Holiday Haircuts Give Hope
Haircuts are a Lag b’Omer tradition. Some have turned this Jewish custom into a way to help needy kids.
This weekend, observant Jews will celebrate the festival of Lag b’Omer with bonfires, parades, archery contests—and haircuts. The holiday, which interrupts the traditional period of mourning that follows Passover, is traditionally an occasion for 3-year-old boys to have their baby locks ritually snipped and for their parents or older siblings to sneak in their only trim until Shavuot three weeks from now, when the counting of the Omer ends and its restrictions on haircuts are lifted. For many, this involves a quick stop at the salon on the way to celebratory activities, but some Jews are making their holiday cuts mean something more by donating their hair to charities that provide wigs for ill children who have lost their hair.
This Sunday morning, stylists will be on hand before a holiday concert at Congregation Har Shalom, in the Washington, D.C., suburb of Potomac, Md., to provide free haircuts to anyone with enough hair to make a 10-inch braid, the minimum required for wig-making. The braids will go to the Florida-based organization Locks of Love, which donates hairpieces to children suffering long-term hair loss caused by a range of conditions, from cancer treatment to alopecia.
“It makes Lag b’Omer, which is an easily forgotten holiday, into something relevant and poignant,” said Adam Raskin, Har Shalom’s rabbi. “It signifies hope in the midst of uncertainty, and hopefully the donations can be a source of hope to kids.”
Lag b’Omer is a holiday of commemoration as much as celebration. It falls on the 33rd day after Passover, in the 50-day stretch before Shavuot, which stands in for the break between the Exodus from Egypt and the receipt of the Torah at Mt. Sinai—but which also has associations with a plague that is supposed to have killed thousands of students of the Mishnaic sage Rabbi Akiva. The date is also associated with the death of Akiva’s student Rabbi Shimon bar Yochai, author of the Zohar, the primary text of Kabbalah, whose burial site at Mt. Meron in northern Israel attracts hundreds of thousands of worshipers every Lag b’Omer—including many young Orthodox children, who are given their first haircuts, along with their first kippot, in a ceremony known as upsherin.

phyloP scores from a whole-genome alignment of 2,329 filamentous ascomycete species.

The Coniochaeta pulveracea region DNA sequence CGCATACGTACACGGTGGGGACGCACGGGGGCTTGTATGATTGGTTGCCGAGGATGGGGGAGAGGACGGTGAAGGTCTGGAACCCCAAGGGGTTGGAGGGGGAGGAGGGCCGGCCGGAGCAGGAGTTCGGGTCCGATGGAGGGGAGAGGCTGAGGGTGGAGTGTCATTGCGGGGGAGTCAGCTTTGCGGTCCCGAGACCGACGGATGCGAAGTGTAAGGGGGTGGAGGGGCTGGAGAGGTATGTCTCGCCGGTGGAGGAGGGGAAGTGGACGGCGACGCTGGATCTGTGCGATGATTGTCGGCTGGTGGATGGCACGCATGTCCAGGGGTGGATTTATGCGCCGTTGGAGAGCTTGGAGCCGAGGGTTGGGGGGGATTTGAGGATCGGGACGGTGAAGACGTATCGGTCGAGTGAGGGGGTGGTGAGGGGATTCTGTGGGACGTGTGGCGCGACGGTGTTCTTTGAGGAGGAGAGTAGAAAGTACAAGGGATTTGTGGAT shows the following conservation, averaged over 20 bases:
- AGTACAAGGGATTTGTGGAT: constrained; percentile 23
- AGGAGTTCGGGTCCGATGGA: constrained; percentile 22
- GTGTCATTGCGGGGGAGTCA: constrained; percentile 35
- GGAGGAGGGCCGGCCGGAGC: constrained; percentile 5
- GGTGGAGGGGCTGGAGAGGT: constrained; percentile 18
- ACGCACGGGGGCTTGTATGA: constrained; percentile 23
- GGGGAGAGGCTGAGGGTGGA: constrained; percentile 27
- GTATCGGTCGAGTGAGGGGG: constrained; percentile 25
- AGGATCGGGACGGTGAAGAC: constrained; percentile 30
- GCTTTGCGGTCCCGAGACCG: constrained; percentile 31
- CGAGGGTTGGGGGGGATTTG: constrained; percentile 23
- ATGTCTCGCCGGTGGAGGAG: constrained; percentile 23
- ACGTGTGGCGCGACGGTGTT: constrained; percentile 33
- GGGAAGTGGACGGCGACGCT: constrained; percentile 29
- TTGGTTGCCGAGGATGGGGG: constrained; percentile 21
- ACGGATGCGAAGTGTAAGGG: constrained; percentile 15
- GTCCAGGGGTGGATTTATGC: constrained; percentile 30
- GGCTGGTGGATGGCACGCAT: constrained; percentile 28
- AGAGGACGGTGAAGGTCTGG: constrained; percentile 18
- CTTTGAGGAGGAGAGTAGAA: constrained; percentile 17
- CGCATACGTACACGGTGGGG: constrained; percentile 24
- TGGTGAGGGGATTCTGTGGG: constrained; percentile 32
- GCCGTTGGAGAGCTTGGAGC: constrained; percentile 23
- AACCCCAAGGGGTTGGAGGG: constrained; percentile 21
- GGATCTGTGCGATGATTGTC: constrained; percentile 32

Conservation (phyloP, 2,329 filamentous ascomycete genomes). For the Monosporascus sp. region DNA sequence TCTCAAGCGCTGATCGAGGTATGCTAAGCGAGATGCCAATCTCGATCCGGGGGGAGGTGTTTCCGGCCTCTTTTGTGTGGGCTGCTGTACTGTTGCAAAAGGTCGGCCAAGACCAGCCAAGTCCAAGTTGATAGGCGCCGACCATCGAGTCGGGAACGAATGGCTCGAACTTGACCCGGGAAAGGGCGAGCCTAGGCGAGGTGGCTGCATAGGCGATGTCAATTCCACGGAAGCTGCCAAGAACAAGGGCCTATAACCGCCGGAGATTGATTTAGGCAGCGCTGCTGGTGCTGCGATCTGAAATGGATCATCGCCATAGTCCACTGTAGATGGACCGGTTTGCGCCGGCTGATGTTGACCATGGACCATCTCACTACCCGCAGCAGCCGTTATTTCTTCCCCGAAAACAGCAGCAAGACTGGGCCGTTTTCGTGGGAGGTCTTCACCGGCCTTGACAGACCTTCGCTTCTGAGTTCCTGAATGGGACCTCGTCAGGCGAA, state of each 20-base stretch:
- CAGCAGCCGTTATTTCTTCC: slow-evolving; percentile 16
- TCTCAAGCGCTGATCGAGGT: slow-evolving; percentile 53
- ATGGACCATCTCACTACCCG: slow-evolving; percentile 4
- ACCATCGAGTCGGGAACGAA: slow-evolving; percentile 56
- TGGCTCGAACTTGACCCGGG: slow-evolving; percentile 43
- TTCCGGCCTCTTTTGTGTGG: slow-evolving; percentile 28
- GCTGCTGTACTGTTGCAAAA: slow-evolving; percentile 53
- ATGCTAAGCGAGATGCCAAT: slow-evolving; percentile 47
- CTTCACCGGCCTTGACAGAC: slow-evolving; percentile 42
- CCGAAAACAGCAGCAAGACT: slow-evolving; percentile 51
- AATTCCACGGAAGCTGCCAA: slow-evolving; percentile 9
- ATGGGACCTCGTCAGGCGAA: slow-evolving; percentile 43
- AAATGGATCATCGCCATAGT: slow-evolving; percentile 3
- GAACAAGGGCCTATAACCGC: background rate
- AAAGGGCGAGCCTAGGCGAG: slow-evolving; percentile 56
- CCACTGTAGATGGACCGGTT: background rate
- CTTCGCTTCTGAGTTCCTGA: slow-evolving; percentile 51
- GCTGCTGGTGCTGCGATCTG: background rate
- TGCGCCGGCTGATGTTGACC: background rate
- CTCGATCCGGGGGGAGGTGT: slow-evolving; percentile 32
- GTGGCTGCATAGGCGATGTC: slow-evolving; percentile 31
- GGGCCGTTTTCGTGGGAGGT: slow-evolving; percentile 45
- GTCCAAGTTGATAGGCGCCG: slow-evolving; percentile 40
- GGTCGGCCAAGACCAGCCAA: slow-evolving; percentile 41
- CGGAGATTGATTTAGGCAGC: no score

Har Shalom’s Locks of Love event isn’t the only example of a charity-minded spin on this holiday tradition: A handful of other synagogues, Hillels, schools, and Jewish-owned salons around the country have put on similar hair-raisers. Organizers at the Melvin Berman Hebrew Academy, an Orthodox day school in Rockville, Md., are in their ninth year of Lag b’Omer hair drives. The school’s event was started by a teacher, Sharon Roberts, whose daughter Yael had participated in non-holiday-related hair drives for Locks of Love as an elementary-school student. “I used to think my hair was the most precious thing to me, so it was like the ultimate tzedakah,” Yael explained. “It was the most sacrificial thing, more than money, because it was giving a part of my body.”